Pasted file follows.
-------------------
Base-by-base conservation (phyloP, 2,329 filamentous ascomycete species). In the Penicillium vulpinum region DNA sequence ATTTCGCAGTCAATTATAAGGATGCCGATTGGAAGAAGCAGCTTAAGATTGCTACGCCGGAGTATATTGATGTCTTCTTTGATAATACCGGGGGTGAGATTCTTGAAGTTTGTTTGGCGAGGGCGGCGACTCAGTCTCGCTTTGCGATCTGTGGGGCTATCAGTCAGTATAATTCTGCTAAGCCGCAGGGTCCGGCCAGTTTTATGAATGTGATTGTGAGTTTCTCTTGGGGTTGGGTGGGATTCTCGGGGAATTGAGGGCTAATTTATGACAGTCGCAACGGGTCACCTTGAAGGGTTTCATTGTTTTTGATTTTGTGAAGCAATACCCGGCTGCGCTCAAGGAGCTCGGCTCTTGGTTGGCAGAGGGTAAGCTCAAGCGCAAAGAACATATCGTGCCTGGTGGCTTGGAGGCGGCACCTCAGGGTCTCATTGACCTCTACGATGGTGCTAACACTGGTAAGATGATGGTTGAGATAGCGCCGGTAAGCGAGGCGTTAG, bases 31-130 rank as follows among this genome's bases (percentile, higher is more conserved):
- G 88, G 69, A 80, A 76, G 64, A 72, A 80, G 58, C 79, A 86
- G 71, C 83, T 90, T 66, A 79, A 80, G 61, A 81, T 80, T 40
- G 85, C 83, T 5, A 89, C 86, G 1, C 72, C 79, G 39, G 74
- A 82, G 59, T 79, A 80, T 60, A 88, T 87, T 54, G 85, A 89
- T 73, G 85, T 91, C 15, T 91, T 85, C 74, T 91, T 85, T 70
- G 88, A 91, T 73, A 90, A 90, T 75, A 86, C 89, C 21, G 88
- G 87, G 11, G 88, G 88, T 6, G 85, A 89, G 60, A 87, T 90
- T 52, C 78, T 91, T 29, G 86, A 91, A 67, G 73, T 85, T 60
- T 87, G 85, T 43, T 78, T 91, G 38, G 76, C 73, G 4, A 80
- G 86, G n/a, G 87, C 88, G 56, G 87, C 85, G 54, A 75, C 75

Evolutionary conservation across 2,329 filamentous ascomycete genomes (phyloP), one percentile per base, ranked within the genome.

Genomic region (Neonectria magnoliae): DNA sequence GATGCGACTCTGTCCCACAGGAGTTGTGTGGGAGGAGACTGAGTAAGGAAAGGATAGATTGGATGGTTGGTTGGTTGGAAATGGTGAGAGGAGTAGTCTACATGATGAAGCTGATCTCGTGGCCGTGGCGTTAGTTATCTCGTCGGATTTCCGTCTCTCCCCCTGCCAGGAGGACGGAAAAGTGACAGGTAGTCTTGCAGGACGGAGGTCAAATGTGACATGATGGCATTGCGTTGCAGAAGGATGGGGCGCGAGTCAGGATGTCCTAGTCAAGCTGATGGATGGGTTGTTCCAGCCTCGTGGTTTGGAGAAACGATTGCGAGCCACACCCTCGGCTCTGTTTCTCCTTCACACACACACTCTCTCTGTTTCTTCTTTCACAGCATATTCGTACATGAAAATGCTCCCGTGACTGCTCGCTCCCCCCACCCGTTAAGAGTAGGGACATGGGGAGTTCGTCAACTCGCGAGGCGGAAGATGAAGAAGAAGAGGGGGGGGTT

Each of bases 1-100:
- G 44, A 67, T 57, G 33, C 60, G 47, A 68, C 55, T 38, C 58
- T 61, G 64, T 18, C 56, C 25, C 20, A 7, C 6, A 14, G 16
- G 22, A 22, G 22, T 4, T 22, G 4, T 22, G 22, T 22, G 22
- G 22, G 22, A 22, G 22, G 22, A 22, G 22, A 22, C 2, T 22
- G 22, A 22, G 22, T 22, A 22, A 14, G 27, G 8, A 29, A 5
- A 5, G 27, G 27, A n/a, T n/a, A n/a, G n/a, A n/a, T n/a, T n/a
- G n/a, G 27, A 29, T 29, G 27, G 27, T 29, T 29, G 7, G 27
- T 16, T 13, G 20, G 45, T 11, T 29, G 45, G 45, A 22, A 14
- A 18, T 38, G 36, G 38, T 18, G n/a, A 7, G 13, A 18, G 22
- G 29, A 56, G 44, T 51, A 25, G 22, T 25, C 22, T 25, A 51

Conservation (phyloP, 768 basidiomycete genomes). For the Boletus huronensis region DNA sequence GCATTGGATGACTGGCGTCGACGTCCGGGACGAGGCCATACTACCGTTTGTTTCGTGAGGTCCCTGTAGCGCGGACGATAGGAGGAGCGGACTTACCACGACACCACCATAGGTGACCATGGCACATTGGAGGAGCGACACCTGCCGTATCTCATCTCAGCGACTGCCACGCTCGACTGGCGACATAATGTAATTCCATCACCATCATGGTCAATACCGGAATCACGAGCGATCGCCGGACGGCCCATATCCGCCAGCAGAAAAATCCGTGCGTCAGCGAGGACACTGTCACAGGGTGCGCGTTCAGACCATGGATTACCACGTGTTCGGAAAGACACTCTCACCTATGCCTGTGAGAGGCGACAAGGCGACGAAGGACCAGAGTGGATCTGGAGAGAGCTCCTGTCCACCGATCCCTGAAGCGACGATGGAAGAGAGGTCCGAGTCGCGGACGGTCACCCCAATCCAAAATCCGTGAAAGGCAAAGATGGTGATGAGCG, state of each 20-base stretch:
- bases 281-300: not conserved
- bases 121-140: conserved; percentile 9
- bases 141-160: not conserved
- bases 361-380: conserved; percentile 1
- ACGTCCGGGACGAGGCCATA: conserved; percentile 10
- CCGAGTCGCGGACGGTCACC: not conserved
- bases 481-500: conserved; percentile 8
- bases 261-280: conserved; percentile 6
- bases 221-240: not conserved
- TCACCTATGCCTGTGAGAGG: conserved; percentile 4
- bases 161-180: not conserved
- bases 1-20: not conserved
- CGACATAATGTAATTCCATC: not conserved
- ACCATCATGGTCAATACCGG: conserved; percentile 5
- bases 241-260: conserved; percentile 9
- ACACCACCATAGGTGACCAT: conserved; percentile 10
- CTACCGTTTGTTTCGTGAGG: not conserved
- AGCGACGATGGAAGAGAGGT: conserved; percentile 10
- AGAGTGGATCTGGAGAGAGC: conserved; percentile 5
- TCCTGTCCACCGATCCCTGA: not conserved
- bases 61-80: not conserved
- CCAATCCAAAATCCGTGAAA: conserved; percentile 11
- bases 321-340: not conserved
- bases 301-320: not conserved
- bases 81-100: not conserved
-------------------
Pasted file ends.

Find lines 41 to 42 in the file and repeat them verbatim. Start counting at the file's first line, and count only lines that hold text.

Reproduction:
- ACACCACCATAGGTGACCAT: conserved; percentile 10
- CTACCGTTTGTTTCGTGAGG: not conserved